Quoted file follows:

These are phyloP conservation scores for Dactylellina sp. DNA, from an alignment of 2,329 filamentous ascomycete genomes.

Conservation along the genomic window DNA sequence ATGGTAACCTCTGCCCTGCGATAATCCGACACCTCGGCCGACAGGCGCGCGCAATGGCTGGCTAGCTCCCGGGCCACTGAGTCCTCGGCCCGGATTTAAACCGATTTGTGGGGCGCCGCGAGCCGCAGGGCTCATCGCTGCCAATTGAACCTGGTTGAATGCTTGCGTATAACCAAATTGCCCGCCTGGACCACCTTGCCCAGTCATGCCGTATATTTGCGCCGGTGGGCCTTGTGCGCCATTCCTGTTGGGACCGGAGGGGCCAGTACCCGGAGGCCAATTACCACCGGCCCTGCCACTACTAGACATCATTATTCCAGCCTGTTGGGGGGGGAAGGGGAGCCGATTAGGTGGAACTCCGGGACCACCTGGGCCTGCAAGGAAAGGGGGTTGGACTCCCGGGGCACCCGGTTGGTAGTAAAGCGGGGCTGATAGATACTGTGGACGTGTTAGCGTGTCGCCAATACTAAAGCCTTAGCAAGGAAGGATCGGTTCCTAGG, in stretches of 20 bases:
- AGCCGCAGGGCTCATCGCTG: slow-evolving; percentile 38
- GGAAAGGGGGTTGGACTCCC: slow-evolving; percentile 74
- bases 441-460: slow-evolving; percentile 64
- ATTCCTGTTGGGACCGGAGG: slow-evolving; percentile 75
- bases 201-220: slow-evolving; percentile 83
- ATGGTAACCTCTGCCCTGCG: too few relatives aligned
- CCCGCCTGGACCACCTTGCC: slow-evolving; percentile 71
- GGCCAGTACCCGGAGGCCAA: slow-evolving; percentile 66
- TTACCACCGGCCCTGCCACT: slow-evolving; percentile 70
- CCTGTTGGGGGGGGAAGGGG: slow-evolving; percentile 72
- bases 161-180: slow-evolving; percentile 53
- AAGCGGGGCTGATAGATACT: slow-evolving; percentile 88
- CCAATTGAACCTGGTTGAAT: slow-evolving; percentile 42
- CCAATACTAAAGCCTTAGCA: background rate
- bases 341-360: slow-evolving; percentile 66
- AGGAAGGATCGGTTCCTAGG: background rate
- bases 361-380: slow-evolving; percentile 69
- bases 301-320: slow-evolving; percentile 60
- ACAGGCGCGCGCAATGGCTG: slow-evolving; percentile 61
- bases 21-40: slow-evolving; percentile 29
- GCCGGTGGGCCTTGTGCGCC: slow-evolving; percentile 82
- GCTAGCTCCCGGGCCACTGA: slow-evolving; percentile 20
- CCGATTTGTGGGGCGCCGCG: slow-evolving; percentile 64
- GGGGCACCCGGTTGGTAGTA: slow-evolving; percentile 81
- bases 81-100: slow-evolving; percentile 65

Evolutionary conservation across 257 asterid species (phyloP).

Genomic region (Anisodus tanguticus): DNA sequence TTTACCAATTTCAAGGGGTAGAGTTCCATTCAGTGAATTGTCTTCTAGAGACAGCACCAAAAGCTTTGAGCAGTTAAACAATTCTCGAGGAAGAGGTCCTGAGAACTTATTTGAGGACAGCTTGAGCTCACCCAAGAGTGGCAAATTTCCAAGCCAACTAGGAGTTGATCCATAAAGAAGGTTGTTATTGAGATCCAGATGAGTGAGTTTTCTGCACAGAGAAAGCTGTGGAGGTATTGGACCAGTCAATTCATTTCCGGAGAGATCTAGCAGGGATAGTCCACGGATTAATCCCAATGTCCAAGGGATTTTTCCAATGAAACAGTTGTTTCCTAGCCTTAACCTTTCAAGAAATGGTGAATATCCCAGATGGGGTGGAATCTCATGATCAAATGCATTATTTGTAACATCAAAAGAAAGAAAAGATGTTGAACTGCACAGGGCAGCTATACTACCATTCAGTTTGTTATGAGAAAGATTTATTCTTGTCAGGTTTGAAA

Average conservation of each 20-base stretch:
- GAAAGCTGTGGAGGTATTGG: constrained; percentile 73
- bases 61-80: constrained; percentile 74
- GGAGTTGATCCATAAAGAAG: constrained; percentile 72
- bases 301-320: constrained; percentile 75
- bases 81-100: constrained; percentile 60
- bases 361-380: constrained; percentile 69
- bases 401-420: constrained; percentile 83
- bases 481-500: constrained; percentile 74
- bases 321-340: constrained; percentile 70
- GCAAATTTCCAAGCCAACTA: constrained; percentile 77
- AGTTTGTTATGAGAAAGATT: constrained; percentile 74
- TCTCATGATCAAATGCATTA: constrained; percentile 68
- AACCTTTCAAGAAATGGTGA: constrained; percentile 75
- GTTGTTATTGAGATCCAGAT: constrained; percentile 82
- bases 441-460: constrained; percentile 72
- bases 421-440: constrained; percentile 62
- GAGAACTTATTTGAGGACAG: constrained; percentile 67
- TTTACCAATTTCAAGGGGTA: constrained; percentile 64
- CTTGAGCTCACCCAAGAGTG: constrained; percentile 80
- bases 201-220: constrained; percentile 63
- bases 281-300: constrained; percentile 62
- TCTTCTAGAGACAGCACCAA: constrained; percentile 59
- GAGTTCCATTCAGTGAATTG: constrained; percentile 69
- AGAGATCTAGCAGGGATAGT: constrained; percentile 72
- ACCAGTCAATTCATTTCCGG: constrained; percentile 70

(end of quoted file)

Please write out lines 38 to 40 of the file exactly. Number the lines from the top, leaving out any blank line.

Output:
- bases 481-500: constrained; percentile 74
- bases 321-340: constrained; percentile 70
- GCAAATTTCCAAGCCAACTA: constrained; percentile 77